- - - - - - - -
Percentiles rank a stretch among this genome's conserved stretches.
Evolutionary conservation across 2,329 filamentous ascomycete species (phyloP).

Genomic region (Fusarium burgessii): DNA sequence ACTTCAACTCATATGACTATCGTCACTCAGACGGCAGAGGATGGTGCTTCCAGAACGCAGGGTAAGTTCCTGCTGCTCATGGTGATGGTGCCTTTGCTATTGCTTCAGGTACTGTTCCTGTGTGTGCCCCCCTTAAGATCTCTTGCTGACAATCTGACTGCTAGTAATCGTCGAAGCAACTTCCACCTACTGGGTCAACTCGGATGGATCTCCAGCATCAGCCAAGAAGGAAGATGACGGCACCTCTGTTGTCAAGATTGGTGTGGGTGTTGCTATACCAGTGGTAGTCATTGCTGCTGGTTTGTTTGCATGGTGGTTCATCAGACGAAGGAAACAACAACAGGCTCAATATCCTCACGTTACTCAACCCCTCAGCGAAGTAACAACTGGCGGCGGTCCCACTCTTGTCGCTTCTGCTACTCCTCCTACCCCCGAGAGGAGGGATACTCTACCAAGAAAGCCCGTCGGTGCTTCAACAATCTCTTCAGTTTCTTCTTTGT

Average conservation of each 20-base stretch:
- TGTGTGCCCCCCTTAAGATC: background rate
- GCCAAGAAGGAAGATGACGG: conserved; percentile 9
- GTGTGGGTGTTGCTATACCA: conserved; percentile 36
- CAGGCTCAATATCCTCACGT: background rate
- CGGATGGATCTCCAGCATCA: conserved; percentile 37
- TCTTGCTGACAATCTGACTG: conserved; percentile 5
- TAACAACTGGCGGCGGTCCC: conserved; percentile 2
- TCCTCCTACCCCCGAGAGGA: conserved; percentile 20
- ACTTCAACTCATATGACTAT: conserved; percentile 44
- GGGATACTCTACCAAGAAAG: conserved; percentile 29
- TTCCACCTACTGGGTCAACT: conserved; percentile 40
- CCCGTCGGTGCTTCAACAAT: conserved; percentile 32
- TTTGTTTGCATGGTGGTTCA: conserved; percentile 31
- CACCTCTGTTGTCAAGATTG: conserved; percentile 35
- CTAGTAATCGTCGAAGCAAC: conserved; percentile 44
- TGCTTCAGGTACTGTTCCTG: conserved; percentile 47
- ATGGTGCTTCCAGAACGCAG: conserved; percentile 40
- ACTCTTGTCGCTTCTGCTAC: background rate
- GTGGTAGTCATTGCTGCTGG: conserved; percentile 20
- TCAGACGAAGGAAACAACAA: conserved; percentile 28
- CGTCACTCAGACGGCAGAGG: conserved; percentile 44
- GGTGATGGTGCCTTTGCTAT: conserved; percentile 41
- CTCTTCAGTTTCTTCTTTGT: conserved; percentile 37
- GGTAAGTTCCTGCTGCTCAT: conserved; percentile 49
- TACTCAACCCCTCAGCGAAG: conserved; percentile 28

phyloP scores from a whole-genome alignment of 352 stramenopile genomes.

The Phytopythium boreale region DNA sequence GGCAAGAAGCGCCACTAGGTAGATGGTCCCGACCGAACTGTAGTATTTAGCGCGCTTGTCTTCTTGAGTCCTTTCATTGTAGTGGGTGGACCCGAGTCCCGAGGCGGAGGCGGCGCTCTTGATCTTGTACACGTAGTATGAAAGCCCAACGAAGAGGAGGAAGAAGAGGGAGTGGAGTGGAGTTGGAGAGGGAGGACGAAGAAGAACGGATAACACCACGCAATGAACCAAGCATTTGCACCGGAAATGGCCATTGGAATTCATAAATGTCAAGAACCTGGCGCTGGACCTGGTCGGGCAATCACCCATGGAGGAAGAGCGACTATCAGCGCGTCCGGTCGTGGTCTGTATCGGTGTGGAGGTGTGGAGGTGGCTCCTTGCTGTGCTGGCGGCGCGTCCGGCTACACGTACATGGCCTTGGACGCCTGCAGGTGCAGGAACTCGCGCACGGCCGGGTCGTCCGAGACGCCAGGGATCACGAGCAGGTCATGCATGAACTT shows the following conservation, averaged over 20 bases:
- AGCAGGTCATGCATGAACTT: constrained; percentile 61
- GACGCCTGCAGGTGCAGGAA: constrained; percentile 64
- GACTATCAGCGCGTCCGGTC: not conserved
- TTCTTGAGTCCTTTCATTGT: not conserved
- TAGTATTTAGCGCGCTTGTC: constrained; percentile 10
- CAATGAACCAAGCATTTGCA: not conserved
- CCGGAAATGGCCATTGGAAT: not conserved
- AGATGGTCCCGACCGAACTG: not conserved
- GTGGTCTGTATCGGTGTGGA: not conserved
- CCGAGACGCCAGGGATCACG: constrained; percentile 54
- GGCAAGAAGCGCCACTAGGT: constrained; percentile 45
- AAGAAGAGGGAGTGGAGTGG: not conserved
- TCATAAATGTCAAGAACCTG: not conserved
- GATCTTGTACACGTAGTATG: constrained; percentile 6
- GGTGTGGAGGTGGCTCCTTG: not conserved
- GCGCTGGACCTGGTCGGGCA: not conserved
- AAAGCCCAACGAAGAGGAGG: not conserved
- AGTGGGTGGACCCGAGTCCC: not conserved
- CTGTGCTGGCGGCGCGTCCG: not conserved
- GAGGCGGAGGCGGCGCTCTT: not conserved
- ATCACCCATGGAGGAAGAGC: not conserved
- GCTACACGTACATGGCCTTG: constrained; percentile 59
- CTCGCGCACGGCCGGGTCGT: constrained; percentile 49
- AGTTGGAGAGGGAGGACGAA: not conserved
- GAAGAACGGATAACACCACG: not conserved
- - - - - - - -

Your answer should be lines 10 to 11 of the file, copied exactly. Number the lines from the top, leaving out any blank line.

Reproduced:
- TCTTGCTGACAATCTGACTG: conserved; percentile 5
- TAACAACTGGCGGCGGTCCC: conserved; percentile 2